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Dominik Supera

27 November 2014
FINANCIAL STABILITY REVIEW - ARTICLE
Financial Stability Review Issue 2, 2014
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Abstract
This special feature studies the effects of fire-sale externalities in the euro area banking sector. Using individual bank balance sheet data and a framework developed by Greenwood et al. (forthcoming), an indicator is constructed to quantify the effects of fire-sale spillovers in terms of losses in equity capital in the banking system. For some countries, loans to monetary financial institutions are the most systemic assets, while for others loans to households can pose systemic risks. Thanks to the fine granularity of the background data and monthly updates, the index can be used as an early warning indicator and a measure of systemic risk.
JEL Code
G00 : Financial Economics→General→General
24 May 2019
WORKING PAPER SERIES - No. 2286
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Abstract
How far should capital requirements be raised in order to ensure a strong and resilient banking system without imposing undue costs on the real economy? Capital requirement increases make banks safer and are beneficial in the long run but also entail transition costs because their imposition reduces credit supply and aggregate demand on impact. In the baseline scenario of a quantitative macro-banking model, 25% of the long-run welfare gains are lost due to transitional costs. The strength of monetary policy accommodation and the degree of bank riskiness are key determinants of the trade-off between the short-run costs and long-run benefits from changes in capital requirements.
JEL Code
E3 : Macroeconomics and Monetary Economics→Prices, Business Fluctuations, and Cycles
E44 : Macroeconomics and Monetary Economics→Money and Interest Rates→Financial Markets and the Macroeconomy
G01 : Financial Economics→General→Financial Crises
G21 : Financial Economics→Financial Institutions and Services→Banks, Depository Institutions, Micro Finance Institutions, Mortgages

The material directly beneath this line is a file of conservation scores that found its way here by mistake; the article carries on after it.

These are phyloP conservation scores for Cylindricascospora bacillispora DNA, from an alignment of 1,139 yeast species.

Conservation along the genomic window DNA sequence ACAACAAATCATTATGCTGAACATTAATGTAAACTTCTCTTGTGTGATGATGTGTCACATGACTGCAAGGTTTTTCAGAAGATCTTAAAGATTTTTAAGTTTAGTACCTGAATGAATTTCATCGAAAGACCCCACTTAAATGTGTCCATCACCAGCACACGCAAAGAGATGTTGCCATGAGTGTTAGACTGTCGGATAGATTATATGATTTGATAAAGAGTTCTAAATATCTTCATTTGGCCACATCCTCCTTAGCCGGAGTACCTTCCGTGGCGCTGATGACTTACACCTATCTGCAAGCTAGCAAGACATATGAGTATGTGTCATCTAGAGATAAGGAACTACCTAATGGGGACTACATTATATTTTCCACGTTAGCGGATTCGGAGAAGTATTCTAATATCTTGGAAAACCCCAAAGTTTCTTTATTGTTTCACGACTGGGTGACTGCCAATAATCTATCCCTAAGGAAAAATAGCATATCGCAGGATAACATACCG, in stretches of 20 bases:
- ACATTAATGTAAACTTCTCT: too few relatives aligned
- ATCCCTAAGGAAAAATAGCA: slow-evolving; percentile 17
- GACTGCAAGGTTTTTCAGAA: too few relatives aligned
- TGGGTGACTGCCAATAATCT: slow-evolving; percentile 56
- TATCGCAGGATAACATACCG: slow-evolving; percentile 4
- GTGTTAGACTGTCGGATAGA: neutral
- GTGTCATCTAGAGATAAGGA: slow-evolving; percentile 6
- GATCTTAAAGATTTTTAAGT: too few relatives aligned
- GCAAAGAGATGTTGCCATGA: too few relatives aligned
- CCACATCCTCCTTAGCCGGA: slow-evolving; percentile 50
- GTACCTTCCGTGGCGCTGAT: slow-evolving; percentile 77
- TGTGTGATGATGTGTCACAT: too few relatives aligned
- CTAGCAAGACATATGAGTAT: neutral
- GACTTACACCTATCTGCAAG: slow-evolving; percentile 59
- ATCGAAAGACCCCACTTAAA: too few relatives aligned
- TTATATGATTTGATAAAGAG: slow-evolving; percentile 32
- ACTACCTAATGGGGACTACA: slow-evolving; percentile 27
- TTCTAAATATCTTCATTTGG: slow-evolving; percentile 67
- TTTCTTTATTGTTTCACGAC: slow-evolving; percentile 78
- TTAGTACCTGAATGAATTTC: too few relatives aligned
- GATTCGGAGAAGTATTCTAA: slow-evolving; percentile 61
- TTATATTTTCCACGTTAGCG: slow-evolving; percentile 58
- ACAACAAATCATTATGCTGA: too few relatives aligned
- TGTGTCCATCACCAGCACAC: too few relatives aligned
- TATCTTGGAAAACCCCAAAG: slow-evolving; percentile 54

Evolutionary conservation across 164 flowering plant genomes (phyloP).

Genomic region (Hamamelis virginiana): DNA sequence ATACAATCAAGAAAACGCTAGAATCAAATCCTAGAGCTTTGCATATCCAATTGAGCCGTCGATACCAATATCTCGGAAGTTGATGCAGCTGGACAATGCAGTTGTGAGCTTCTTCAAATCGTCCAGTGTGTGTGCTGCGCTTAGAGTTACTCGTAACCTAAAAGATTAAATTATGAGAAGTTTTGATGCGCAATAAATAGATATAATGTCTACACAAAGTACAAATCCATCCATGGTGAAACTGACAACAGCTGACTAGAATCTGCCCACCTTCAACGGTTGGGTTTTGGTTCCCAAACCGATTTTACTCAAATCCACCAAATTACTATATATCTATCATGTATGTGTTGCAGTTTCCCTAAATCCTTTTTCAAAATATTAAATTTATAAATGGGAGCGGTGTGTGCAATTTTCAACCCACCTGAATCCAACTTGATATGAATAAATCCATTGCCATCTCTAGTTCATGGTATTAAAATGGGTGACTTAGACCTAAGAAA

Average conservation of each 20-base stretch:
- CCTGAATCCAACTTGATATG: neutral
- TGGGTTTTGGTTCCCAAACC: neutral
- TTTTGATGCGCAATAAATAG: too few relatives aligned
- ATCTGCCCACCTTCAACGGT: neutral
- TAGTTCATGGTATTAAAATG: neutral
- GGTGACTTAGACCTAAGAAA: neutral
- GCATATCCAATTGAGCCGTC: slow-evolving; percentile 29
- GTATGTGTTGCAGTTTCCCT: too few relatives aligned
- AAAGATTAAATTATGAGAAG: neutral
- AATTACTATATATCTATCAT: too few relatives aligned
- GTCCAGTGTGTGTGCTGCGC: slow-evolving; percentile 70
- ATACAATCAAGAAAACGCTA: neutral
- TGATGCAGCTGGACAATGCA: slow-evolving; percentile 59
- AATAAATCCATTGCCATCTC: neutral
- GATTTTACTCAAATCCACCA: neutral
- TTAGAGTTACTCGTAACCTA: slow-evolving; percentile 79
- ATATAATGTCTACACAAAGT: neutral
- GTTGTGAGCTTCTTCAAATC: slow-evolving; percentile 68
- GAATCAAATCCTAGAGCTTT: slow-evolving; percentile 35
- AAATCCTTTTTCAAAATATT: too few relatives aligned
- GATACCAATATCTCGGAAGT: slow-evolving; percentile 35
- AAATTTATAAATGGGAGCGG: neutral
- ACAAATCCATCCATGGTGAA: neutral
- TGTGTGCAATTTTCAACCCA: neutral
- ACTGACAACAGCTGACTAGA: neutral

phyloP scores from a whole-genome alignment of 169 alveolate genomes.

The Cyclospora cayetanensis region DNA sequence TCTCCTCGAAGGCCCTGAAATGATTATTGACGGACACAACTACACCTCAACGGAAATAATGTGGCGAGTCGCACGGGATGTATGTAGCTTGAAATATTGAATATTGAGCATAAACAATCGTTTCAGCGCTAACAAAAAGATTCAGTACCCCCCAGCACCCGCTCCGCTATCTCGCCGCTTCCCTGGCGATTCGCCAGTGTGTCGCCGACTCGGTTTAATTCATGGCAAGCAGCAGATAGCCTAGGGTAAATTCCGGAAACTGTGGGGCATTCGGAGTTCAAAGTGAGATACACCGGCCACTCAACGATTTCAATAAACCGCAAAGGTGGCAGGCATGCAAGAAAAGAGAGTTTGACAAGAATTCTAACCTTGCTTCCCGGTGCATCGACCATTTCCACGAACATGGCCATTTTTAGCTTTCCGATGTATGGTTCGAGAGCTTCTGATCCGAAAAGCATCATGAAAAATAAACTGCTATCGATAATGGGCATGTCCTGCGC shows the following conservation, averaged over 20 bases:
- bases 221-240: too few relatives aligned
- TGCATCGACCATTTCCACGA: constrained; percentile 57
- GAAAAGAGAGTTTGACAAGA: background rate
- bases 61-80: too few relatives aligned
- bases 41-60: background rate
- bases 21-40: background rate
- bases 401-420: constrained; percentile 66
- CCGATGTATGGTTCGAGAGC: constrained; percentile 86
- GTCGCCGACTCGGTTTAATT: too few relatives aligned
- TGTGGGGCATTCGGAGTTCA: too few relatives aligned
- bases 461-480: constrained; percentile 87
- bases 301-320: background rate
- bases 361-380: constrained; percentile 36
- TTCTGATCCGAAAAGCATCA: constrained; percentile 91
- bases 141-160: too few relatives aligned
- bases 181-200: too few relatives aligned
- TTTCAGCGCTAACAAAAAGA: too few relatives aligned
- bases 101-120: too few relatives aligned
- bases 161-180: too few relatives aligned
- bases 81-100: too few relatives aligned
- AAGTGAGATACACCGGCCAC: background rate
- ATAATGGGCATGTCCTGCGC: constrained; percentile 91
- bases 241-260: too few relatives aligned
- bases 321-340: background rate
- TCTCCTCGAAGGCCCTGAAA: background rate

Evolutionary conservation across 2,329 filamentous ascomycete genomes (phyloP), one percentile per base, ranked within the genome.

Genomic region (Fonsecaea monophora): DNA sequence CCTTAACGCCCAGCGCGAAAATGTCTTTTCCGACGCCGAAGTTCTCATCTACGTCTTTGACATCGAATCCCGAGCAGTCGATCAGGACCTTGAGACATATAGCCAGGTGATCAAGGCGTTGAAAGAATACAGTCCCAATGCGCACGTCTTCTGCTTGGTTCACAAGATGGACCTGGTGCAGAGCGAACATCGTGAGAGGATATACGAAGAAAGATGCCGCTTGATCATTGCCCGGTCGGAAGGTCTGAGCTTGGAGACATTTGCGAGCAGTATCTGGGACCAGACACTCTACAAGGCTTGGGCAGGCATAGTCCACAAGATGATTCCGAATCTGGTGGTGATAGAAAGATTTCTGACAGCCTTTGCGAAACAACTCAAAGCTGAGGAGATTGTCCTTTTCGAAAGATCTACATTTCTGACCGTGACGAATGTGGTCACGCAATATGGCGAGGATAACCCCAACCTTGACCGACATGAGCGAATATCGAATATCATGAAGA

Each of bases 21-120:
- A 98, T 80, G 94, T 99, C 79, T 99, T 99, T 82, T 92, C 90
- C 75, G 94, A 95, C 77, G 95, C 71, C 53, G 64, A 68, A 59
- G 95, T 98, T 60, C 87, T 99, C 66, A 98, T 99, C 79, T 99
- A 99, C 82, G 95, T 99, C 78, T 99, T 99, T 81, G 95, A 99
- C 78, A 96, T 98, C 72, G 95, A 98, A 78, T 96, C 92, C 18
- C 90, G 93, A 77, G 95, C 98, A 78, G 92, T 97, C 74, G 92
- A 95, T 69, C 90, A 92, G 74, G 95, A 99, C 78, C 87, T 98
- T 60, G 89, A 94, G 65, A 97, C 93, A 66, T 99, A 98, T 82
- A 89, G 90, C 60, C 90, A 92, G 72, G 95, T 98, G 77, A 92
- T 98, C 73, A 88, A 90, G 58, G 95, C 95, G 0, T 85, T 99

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Research Task Force (RTF)
25 May 2020
WORKING PAPER SERIES - No. 2414
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Abstract
We examine optimal capital requirements in a quantitative general equilibrium model with banks exposed to non-diversifiable borrower default risk. Contrary to standard models of bank default risk, our framework captures the limited upside but significant downside risk of loan portfolio returns (Nagel and Purnanandam, 2020). This helps to reproduce the frequency and severity of twin defaults: simultaneously high firm and bank failures. Hence, the optimal bank capital requirement, which trades off a lower frequency of twin defaults against restricting credit provision, is 5pp higher than under standard default risk models which underestimate the impact of borrower default on bank solvency.
JEL Code
G01 : Financial Economics→General→Financial Crises
G28 : Financial Economics→Financial Institutions and Services→Government Policy and Regulation
E44 : Macroeconomics and Monetary Economics→Money and Interest Rates→Financial Markets and the Macroeconomy
27 January 2021
RESEARCH BULLETIN - No. 80
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Abstract
Episodes such as the current coronavirus (COVID-19) crisis might lead to a significant rise in borrower defaults and, consequently, weakness in the banking sector. Having well-capitalised banks makes the financial system more resilient to such episodes. We assess how much capital would be optimal for banks to hold, taking into consideration the risk of banking crises driven by borrower defaults (which we term “twin default crises”).
JEL Code
G01 : Financial Economics→General→Financial Crises
G28 : Financial Economics→Financial Institutions and Services→Government Policy and Regulation
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Research Task Force (RTF)
8 February 2021
WORKING PAPER SERIES - No. 2521
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Abstract
We show that a reduction in lender of last resort (LOLR) policy uncertainty positively affects bank lending and propagates to investment and employment. We exploit a unique policy that reduced uncertainty regarding the availability of future LOLR funding for banks as a quasi-natural experiment. Using micro-level data on banks, firms and loans in Portugal, we generate cross-sectional variation in banks’ exposure to uncertainty and find that the size of the haircut subsidy - the gap between private market and central bank security valuations - plays a key role in the propagation of the shock to lending and the real economy.
JEL Code
E44 : Macroeconomics and Monetary Economics→Money and Interest Rates→Financial Markets and the Macroeconomy
E52 : Macroeconomics and Monetary Economics→Monetary Policy, Central Banking, and the Supply of Money and Credit→Monetary Policy
E58 : Macroeconomics and Monetary Economics→Monetary Policy, Central Banking, and the Supply of Money and Credit→Central Banks and Their Policies
G21 : Financial Economics→Financial Institutions and Services→Banks, Depository Institutions, Micro Finance Institutions, Mortgages
G32 : Financial Economics→Corporate Finance and Governance→Financing Policy, Financial Risk and Risk Management, Capital and Ownership Structure, Value of Firms, Goodwill
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Research Task Force (RTF)